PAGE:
Paying attention to the topsy-turvy nature of cyclic existence—friend becomes enemy, enemy becomes friend, friend or enemy forgets you or you forget them—prepares us for being turned against by even those whom we have gone out of our way to help. Don’t think that you are safe from this kind of person; far from returning your kindness, they may, for whatever known or unknown reason, seek to undermine your every move and, on top of that, delight in your failure and suffering.
Here we are being advised to recognize that even this person is (wow!) a wish-granting jewel. An excellent spiritual guide. An unparalleled chance to practice patience.
The Dalai Lama often says, to my utter disbelief, that you cannot have a chance to practice patience with your guru. Give me a break! He must say this because a guru has a basic intention to help, but this would be like trying to tell myself I had no opportunities to practice patience with my mother when she was screaming unfounded insults at me just because she claimed, in calmer moments, that she did so out of love, or because the convention is that mothers always (every moment?) love their children.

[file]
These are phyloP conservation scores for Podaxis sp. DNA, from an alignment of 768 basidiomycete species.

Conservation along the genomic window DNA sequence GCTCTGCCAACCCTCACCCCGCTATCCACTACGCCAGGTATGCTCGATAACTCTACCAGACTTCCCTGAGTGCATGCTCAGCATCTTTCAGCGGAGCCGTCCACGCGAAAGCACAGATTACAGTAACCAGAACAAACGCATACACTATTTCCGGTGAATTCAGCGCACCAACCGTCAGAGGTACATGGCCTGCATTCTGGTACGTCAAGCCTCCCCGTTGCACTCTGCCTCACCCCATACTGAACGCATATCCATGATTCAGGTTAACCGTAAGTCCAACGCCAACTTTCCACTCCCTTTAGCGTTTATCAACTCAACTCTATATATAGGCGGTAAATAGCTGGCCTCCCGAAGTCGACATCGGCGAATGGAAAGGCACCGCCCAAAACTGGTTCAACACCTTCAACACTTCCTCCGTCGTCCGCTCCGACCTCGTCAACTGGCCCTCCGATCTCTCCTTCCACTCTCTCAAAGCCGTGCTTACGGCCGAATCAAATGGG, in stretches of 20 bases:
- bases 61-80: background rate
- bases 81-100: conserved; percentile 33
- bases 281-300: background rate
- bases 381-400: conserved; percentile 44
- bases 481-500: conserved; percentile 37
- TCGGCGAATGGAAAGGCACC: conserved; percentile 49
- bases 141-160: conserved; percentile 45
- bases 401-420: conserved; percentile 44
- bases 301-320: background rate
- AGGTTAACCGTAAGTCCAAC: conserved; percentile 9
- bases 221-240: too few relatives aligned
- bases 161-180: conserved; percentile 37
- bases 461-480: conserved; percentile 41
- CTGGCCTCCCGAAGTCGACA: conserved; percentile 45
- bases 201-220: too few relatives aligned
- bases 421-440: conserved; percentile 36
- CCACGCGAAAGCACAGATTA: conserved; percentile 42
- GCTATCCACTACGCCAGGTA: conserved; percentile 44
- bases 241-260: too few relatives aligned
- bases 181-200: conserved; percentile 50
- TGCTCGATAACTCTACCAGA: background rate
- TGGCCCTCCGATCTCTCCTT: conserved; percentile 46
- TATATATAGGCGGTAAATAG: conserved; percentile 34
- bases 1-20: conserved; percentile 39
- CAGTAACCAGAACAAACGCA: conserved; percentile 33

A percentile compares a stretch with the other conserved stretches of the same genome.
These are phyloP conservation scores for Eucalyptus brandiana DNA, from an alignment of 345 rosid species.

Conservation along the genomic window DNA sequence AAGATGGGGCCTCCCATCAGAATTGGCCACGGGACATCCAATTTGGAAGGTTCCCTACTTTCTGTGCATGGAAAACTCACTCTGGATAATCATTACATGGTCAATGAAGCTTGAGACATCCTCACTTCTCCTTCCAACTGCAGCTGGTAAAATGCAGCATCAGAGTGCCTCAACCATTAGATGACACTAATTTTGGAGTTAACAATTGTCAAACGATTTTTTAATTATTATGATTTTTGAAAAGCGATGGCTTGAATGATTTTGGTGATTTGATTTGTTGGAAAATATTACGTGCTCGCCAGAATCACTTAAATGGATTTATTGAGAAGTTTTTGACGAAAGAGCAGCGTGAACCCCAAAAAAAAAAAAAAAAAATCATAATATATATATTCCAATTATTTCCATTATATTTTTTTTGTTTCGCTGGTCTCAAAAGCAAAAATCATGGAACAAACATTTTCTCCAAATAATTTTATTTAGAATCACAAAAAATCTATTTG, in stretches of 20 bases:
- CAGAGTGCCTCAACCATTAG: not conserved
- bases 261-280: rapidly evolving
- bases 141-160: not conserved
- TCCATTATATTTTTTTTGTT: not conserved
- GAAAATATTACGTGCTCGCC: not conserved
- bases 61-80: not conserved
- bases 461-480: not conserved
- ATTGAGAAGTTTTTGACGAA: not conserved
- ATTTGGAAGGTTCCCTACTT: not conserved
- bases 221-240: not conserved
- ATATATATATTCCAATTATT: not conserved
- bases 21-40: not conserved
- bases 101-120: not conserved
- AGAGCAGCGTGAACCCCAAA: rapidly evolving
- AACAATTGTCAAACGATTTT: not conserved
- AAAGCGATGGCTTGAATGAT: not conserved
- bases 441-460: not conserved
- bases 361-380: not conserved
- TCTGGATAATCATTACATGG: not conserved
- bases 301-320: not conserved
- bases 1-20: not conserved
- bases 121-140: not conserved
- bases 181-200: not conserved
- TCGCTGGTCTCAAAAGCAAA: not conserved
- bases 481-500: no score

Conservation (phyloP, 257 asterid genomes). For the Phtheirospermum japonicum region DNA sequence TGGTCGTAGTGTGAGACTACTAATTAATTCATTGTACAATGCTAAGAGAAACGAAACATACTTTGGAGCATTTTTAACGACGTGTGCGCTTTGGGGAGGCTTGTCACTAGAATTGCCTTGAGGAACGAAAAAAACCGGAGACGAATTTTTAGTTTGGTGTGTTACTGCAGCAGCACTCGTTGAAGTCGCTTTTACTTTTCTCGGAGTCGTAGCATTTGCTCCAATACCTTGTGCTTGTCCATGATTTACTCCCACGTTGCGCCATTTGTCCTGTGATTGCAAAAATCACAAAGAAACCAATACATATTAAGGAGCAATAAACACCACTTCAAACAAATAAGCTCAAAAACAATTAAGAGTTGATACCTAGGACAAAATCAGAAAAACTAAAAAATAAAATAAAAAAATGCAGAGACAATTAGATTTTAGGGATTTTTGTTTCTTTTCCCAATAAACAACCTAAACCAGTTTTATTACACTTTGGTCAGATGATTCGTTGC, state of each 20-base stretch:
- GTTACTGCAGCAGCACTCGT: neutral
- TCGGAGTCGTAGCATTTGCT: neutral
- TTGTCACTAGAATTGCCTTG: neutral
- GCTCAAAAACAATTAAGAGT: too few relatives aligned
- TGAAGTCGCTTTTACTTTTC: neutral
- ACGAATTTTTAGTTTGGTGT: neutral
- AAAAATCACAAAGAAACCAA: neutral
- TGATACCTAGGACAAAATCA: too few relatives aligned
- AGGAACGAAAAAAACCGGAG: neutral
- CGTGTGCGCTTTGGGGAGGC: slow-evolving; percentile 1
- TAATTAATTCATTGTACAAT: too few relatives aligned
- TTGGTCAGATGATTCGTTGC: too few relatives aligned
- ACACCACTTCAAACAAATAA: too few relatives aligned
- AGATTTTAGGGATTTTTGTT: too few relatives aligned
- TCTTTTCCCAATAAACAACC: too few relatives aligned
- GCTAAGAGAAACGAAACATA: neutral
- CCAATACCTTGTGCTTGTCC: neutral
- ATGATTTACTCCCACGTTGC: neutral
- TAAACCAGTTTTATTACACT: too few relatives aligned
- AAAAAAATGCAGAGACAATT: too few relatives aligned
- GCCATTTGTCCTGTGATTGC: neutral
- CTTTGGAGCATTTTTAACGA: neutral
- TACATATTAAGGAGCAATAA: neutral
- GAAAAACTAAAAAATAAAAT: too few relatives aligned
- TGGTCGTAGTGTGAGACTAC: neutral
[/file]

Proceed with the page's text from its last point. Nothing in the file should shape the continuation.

But the opportunity for seeing that this person wants happiness and does not want suffering, just as I do, is still there. And the opportunity for wishing the person to be truly free from suffering and imbued with true happiness is still there, too. To be stuck on the person’s motivation is a waste.
There is no need to mention that this practice is extremely difficult. It is said that it is easy to explain the practices of compassion but hard to enact. But imagine the changes in our emotional life if we could actually internalize the perspective of this verse!